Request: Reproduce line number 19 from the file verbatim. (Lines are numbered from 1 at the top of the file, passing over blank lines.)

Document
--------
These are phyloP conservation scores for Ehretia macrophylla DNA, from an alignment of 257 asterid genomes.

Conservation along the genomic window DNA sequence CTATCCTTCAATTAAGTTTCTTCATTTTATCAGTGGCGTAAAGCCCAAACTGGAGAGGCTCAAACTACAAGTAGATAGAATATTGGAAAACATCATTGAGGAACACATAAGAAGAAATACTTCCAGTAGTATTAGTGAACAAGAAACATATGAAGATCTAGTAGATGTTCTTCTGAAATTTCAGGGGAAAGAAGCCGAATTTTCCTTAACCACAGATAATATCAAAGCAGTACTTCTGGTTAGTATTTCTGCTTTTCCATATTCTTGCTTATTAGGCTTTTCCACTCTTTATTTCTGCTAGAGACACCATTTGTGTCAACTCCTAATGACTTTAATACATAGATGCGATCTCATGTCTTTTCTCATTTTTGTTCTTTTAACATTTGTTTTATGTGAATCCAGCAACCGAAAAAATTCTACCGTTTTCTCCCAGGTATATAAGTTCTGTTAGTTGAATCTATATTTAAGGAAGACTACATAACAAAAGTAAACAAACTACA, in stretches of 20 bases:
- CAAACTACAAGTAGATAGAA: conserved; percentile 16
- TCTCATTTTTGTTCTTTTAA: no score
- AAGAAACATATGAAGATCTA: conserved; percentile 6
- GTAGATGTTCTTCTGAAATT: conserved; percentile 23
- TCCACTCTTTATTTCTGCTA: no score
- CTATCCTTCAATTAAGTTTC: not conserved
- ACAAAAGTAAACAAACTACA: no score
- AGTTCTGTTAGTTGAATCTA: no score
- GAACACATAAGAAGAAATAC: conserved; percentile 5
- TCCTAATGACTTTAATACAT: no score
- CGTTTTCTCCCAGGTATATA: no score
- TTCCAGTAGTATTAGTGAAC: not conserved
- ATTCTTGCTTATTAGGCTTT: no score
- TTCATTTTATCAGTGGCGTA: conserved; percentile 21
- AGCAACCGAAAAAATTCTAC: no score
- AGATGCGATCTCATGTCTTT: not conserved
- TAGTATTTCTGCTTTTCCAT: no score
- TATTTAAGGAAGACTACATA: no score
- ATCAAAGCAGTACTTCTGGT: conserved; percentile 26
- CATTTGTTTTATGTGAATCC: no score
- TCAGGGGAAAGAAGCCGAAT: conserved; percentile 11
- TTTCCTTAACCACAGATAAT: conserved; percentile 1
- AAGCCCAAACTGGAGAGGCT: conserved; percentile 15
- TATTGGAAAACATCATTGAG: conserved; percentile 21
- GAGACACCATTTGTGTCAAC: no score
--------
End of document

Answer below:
- TAGTATTTCTGCTTTTCCAT: no score